Home-Schooler is on College Fast Track with Dual Credit
Home-schooled 10th grader Peter Dulworth earned fame as Texas’ fastest track runner when he was in middle school. Now, about to reach 16 hours of dual credit advanced math and computer science courses at University of St. Thomas, he is racing toward completing all university math requirements even before he is handed his high school diploma.
Dulworth represents a growing population of home-schooled students taking advantage of dual credit classes. UST welcomes these students and will further demonstrate its support for homeschooling with a special event in April.
Meanwhile, Dulworth said, “The dual credit classes can help me get into college and will make academic experience easier because I won’t have as much work to do.”
By fall of 2013, Dulworth had completed Algebra II, Trigonometry and Pre-Calculus—everything high school math had to offer. That’s when he signed up for Calculus I, his first dual credit class at UST.
“At first, I was a little intimidated, but then it wasn’t too bad,” Dulworth remembered. “And my experience with Calculus I was amazing.”
This semester he is taking Calculus III and an autoCAD class. His experience with dual credit just keeps getting better.
“These are two of the best teachers I’ve ever had,” Dulworth said. “And I like the environment, that it’s small and everyone recognizes one another. I really like the location too, right in the middle of everything.”
Long before he started taking college classes, the high school teenager already was familiar with UST. He belongs to a group of home-schoolers known as the Aquinas Co-op, who began meeting on the campus six years ago.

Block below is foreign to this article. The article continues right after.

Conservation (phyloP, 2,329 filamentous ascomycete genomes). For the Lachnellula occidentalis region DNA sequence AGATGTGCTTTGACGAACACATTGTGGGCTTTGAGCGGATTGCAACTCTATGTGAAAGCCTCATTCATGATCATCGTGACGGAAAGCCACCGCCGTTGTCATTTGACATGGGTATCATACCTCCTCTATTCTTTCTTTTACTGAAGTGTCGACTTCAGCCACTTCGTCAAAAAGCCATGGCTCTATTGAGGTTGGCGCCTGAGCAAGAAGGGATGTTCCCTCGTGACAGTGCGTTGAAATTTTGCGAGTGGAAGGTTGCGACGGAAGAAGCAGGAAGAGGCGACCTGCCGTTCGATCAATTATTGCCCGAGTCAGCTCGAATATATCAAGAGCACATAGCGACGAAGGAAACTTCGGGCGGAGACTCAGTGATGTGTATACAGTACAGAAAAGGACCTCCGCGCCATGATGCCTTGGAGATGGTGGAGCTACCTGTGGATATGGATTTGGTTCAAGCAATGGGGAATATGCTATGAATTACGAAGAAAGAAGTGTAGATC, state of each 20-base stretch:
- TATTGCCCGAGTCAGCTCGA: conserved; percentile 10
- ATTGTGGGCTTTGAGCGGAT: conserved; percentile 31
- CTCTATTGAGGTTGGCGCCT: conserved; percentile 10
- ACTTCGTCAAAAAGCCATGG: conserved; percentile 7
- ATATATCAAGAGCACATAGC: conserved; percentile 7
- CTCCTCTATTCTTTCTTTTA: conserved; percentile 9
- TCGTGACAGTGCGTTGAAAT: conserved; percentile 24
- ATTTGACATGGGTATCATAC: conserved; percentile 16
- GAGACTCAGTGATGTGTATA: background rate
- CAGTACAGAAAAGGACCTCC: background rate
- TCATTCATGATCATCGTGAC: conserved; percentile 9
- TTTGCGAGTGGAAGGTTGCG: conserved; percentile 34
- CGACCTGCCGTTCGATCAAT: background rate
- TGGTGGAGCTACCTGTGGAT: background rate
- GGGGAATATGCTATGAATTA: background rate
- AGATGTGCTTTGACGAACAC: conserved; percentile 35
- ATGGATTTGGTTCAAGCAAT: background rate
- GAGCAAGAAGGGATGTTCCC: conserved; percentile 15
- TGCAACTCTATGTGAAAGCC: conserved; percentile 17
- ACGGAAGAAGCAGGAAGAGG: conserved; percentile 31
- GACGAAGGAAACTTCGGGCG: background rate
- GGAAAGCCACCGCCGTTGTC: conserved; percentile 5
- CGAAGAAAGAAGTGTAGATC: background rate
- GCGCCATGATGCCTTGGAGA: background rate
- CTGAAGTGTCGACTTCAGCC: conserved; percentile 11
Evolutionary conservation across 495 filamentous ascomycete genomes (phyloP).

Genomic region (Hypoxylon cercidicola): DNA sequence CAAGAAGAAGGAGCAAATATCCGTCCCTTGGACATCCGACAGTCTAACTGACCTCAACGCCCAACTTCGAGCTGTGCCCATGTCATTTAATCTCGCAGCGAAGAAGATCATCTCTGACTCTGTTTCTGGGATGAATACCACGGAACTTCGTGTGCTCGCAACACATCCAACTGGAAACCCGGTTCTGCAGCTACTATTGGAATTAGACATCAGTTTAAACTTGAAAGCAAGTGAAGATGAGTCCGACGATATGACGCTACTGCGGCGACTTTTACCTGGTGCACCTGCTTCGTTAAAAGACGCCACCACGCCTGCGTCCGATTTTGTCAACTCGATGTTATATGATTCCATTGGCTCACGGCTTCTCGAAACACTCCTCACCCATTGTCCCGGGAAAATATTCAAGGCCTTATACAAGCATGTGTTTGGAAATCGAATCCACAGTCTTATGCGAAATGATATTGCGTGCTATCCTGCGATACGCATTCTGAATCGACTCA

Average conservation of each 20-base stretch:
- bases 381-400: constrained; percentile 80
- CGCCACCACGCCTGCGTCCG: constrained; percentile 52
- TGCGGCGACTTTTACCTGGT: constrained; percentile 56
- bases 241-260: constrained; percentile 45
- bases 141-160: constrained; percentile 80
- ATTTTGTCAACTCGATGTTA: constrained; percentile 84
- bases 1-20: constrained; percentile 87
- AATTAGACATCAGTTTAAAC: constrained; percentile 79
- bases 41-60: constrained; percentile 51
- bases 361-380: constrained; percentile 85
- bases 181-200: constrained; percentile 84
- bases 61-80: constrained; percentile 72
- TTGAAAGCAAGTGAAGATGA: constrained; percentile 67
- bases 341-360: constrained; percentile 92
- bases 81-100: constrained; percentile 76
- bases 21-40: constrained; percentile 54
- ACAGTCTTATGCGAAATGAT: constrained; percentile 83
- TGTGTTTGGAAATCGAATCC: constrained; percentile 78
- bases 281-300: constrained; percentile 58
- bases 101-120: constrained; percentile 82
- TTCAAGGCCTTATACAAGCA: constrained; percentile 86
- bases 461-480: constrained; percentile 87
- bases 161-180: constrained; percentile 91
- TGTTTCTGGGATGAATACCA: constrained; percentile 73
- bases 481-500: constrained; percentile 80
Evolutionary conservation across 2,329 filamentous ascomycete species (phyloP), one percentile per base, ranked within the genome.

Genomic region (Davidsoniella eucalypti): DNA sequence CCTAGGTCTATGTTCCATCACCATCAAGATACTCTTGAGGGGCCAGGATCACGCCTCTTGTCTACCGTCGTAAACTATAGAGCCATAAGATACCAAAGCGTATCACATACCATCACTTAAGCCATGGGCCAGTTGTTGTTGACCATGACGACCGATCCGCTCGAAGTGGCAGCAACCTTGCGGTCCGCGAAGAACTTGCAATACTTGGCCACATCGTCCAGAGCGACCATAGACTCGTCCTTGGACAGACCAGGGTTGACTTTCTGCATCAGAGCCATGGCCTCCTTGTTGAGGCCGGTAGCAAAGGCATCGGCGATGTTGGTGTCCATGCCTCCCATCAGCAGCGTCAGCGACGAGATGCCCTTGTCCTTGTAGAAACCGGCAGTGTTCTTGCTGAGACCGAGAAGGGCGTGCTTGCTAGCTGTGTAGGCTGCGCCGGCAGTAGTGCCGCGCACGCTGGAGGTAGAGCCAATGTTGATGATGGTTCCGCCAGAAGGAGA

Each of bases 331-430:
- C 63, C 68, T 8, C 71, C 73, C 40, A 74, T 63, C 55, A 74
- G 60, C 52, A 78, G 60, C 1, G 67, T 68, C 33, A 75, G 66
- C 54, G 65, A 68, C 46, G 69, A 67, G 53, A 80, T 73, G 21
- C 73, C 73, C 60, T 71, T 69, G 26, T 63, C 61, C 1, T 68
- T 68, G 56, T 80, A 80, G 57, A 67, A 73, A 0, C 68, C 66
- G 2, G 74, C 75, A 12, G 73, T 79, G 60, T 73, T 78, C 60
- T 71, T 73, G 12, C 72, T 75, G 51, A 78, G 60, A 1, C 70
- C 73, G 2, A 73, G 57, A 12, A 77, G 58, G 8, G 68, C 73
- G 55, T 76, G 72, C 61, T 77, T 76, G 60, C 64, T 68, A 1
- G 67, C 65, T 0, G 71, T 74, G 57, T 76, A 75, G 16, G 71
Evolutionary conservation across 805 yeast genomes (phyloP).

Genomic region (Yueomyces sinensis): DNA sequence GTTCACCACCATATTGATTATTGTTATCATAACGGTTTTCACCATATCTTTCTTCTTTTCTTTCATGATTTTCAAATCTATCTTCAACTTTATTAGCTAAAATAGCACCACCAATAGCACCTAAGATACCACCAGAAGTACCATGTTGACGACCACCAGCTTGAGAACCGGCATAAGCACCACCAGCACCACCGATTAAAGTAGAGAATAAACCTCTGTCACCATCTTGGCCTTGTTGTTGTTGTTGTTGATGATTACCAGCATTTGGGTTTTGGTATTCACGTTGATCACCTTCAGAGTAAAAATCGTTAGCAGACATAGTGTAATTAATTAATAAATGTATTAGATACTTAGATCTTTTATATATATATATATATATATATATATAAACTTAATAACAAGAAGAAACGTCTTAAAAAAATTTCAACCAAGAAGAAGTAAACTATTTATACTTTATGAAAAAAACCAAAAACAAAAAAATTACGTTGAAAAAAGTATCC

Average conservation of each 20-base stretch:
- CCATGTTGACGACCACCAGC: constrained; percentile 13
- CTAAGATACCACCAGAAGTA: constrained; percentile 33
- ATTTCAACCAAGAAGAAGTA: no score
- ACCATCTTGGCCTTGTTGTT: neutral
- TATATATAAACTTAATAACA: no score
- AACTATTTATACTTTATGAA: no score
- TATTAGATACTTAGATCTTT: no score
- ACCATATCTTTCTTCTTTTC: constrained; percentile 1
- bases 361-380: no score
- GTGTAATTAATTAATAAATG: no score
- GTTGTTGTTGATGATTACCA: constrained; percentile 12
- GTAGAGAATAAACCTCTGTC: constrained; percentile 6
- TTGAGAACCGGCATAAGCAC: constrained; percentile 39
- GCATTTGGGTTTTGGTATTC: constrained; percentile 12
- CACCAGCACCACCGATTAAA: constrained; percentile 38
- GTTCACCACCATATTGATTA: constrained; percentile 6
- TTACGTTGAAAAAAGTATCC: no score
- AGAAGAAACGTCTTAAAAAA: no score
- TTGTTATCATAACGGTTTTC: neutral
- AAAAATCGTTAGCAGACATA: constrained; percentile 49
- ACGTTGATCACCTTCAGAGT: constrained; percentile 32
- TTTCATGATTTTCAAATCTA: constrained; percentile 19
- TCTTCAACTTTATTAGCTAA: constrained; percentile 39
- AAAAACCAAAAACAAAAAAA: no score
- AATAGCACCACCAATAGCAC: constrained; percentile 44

“Basically, our group of 15 students meets on Fridays,” Dulworth said. “And the rest of the week, we have lots of homework. Our teachers are mostly UST students or graduates, and our classes are in subjects like Latin, Greek, math, science, government and metaphysics.”
The Aquinas Co-op was started by its coordinator Diane Aquila, wife of UST Provost Dominic Aquila. She saw a need for a Catholic tutorial in the area and recognized an opportunity to create a feeder group to UST.
Aquila said students from her home-school group have studied at UST.
“In fact, several students from our home-school group have earned Guinan scholarships, and Peter Dulworth is one of several students who are dual enrolled at St. Thomas,” she said.
In support of home-schooling, UST will host the Immaculate Heart of Mary Homeschool and Parent Conference on April 25 and 26, cohosted by the Apostolate of Roman Catholic Homeschoolers.
“The home-school conference is a great opportunity for new home-schoolers to meet people, review curricula and hear informative and inspiring talks,” Aquila said. “It’s also a great place for veteran home-schoolers to see old friends, renew their energies and gain fresh perspectives on education.”